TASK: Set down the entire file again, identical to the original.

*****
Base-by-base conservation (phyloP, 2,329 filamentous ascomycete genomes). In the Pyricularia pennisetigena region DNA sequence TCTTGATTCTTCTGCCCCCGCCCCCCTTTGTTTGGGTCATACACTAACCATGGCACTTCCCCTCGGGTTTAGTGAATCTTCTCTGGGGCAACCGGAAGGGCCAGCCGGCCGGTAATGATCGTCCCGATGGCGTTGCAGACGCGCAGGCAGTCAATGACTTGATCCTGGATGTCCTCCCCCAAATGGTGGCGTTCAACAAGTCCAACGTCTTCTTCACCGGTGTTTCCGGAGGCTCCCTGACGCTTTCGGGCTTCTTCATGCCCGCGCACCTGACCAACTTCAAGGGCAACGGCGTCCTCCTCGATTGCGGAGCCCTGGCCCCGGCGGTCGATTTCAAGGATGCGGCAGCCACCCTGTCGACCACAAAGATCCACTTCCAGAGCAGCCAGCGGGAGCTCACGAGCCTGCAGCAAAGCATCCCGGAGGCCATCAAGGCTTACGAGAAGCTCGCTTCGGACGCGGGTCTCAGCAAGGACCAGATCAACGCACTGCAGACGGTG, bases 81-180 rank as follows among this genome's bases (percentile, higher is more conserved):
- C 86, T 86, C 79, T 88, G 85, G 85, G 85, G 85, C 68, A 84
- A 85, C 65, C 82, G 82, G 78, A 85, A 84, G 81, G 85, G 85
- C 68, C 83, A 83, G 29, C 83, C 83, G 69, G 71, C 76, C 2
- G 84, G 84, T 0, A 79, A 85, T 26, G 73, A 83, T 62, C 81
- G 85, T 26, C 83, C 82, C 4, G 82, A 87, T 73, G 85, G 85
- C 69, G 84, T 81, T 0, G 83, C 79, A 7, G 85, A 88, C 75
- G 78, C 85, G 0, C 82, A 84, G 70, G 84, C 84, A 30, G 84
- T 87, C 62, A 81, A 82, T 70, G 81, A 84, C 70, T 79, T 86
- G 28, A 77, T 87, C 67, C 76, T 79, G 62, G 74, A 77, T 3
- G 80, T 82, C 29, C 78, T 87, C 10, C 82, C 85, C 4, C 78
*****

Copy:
Base-by-base conservation (phyloP, 2,329 filamentous ascomycete genomes). In the Pyricularia pennisetigena region DNA sequence TCTTGATTCTTCTGCCCCCGCCCCCCTTTGTTTGGGTCATACACTAACCATGGCACTTCCCCTCGGGTTTAGTGAATCTTCTCTGGGGCAACCGGAAGGGCCAGCCGGCCGGTAATGATCGTCCCGATGGCGTTGCAGACGCGCAGGCAGTCAATGACTTGATCCTGGATGTCCTCCCCCAAATGGTGGCGTTCAACAAGTCCAACGTCTTCTTCACCGGTGTTTCCGGAGGCTCCCTGACGCTTTCGGGCTTCTTCATGCCCGCGCACCTGACCAACTTCAAGGGCAACGGCGTCCTCCTCGATTGCGGAGCCCTGGCCCCGGCGGTCGATTTCAAGGATGCGGCAGCCACCCTGTCGACCACAAAGATCCACTTCCAGAGCAGCCAGCGGGAGCTCACGAGCCTGCAGCAAAGCATCCCGGAGGCCATCAAGGCTTACGAGAAGCTCGCTTCGGACGCGGGTCTCAGCAAGGACCAGATCAACGCACTGCAGACGGTG, bases 81-180 rank as follows among this genome's bases (percentile, higher is more conserved):
- C 86, T 86, C 79, T 88, G 85, G 85, G 85, G 85, C 68, A 84
- A 85, C 65, C 82, G 82, G 78, A 85, A 84, G 81, G 85, G 85
- C 68, C 83, A 83, G 29, C 83, C 83, G 69, G 71, C 76, C 2
- G 84, G 84, T 0, A 79, A 85, T 26, G 73, A 83, T 62, C 81
- G 85, T 26, C 83, C 82, C 4, G 82, A 87, T 73, G 85, G 85
- C 69, G 84, T 81, T 0, G 83, C 79, A 7, G 85, A 88, C 75
- G 78, C 85, G 0, C 82, A 84, G 70, G 84, C 84, A 30, G 84
- T 87, C 62, A 81, A 82, T 70, G 81, A 84, C 70, T 79, T 86
- G 28, A 77, T 87, C 67, C 76, T 79, G 62, G 74, A 77, T 3
- G 80, T 82, C 29, C 78, T 87, C 10, C 82, C 85, C 4, C 78